The orange-yellow pigment parietin has been shown to inhibit and even kill human cancer cells while leaving healthy cells unharmed.
Most orange and yellow crustose lichens that are often seen on rocks and trees contain a pigment called parietin. This pigment has now been shown to be a potential treatment of cancer.
Researchers at Emory University in the U.S. experimented using this pigment extracted from orange lichen on human leukemia cells.
The pigment appeared to inhibit the growth of the cancer cells and could also completely kill the cancer cells without harming surrounding healthy blood cells.
The team of researchers then tested the pigment on human cancer tumors in implanted in mice and yet again it indicated to be inhibiting growth.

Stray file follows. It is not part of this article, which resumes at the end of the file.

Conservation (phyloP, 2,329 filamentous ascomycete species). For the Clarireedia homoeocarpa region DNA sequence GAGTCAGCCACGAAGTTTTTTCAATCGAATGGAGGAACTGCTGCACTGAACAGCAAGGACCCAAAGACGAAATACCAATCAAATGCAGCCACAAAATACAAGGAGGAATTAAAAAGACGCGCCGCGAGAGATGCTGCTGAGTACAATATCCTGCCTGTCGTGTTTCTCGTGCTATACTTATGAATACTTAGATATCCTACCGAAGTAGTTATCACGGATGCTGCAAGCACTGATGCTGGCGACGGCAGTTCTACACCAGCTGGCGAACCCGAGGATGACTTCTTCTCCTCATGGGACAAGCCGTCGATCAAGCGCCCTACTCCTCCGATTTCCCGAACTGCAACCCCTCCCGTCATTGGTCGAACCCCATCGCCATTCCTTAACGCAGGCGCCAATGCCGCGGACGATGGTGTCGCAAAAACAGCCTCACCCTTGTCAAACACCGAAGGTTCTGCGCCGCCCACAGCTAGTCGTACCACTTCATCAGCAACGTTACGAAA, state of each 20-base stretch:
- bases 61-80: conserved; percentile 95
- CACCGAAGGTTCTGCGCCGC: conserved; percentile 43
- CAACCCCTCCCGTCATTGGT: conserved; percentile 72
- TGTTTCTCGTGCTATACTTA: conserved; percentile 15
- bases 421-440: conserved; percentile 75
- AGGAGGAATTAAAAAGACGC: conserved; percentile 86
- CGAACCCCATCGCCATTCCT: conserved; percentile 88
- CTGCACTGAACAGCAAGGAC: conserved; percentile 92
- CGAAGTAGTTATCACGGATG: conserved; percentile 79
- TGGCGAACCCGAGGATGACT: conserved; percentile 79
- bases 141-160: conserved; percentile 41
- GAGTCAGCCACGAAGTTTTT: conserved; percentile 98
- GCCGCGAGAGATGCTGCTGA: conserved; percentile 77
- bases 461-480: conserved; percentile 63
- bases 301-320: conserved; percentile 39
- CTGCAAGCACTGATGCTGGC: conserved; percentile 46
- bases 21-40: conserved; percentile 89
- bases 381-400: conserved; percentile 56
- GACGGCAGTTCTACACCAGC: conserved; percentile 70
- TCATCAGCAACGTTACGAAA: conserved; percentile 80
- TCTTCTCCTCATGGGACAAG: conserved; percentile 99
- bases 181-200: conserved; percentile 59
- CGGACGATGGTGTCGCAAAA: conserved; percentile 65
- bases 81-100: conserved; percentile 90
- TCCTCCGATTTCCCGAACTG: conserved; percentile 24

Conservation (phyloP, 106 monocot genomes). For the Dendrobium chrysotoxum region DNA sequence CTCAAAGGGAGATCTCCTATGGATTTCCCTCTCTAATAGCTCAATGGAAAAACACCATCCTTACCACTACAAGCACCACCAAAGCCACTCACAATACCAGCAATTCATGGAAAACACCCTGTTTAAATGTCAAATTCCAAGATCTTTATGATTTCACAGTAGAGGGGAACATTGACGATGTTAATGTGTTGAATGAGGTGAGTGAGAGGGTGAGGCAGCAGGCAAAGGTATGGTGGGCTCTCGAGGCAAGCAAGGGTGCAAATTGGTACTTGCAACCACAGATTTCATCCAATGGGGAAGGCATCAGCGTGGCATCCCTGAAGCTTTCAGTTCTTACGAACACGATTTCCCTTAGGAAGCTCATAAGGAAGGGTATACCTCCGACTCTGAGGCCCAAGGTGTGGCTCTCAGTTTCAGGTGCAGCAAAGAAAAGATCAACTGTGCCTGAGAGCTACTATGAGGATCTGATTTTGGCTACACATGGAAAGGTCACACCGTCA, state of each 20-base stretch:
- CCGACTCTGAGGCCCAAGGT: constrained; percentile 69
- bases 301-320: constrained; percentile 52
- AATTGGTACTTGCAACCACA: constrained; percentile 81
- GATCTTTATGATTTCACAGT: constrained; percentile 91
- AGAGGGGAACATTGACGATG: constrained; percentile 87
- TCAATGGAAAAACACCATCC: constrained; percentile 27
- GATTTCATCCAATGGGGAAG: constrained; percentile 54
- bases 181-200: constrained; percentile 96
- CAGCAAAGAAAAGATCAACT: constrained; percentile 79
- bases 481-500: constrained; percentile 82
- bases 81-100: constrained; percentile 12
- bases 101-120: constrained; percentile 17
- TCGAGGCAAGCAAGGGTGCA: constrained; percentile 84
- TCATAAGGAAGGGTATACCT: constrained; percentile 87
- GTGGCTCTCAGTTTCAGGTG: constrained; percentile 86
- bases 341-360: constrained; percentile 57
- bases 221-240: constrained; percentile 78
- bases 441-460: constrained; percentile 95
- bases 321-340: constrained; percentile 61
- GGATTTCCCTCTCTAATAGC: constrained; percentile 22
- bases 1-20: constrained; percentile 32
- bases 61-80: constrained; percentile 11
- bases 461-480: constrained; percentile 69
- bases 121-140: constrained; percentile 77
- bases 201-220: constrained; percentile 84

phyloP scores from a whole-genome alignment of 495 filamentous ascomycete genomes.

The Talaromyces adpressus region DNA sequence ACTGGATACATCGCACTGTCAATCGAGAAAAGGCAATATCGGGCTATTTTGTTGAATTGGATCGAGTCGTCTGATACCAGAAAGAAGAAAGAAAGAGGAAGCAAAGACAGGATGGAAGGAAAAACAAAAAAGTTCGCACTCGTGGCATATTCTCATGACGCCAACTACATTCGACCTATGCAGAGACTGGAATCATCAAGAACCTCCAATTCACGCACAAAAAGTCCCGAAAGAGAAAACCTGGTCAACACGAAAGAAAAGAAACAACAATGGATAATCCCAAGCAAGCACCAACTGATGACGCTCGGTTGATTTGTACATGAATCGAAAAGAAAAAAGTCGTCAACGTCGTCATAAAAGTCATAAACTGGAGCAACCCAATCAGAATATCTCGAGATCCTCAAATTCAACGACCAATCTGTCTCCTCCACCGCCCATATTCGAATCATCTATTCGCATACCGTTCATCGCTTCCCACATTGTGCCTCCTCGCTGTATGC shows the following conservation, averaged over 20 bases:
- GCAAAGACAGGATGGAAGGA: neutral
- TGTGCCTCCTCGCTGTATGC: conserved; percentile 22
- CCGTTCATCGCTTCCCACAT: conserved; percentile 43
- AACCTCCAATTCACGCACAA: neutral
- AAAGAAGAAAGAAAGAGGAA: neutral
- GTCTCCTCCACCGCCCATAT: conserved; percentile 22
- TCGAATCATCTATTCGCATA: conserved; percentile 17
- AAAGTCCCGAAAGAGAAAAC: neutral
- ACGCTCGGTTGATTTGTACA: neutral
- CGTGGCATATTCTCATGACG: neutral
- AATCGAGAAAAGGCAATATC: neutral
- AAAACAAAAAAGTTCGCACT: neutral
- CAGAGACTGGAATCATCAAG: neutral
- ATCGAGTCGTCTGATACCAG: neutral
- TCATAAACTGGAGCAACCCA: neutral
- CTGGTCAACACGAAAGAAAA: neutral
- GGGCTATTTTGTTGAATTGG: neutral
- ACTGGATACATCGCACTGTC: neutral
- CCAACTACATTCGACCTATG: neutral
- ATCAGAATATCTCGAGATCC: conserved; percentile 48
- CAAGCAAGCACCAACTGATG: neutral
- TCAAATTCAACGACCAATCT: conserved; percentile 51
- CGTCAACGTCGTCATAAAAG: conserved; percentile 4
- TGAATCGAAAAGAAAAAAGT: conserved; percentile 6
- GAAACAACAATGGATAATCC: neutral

The researchers then looked for any substance within the pigments that could be causing this effect. They noticed an enzyme that has previously been shown to be important in cancer cell’s rapid growth.
The orange pigment parietin does appear in some food items but has never been tried in human medicine.
The study 6-Phosphogluconate dehydrogenase links oxidative PPP, lipogenesis and tumor growth by inhibiting the LKB1-AMPK signaling has been published in Nature.
6-Phosphogluconate dehydrogenase links oxidative PPP, lipogenesis and tumor growth by inhibiting the LKB1-AMPK signaling